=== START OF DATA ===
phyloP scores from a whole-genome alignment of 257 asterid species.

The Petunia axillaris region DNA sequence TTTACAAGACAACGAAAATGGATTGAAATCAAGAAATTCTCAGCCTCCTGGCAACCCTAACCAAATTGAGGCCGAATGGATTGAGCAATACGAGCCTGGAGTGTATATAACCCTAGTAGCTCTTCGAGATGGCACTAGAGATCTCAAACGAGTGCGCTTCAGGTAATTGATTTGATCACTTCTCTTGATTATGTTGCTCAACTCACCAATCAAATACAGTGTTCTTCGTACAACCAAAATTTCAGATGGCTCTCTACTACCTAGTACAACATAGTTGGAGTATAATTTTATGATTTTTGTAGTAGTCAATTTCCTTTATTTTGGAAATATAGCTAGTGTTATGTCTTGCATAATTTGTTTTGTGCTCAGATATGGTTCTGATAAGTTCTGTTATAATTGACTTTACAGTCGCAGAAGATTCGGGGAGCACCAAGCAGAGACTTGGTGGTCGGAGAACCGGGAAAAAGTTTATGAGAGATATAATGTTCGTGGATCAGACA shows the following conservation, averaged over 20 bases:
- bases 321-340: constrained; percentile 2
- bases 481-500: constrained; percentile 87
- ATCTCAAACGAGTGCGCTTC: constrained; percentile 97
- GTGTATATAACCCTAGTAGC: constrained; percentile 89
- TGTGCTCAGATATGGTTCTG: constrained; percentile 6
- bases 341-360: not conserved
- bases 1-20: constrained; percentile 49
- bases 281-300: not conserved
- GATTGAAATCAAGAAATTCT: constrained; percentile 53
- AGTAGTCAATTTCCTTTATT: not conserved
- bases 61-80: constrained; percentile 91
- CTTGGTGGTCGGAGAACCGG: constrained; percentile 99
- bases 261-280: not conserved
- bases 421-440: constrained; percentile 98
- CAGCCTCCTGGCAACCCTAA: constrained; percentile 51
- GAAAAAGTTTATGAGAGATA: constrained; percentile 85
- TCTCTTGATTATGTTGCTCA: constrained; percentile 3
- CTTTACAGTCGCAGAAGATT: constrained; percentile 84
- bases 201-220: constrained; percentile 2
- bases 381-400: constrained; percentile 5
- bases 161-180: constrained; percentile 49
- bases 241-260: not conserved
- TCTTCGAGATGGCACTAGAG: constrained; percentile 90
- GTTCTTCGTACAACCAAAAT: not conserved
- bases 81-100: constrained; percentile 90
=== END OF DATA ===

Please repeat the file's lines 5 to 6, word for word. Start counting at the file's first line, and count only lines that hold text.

- ATCTCAAACGAGTGCGCTTC: constrained; percentile 97
- GTGTATATAACCCTAGTAGC: constrained; percentile 89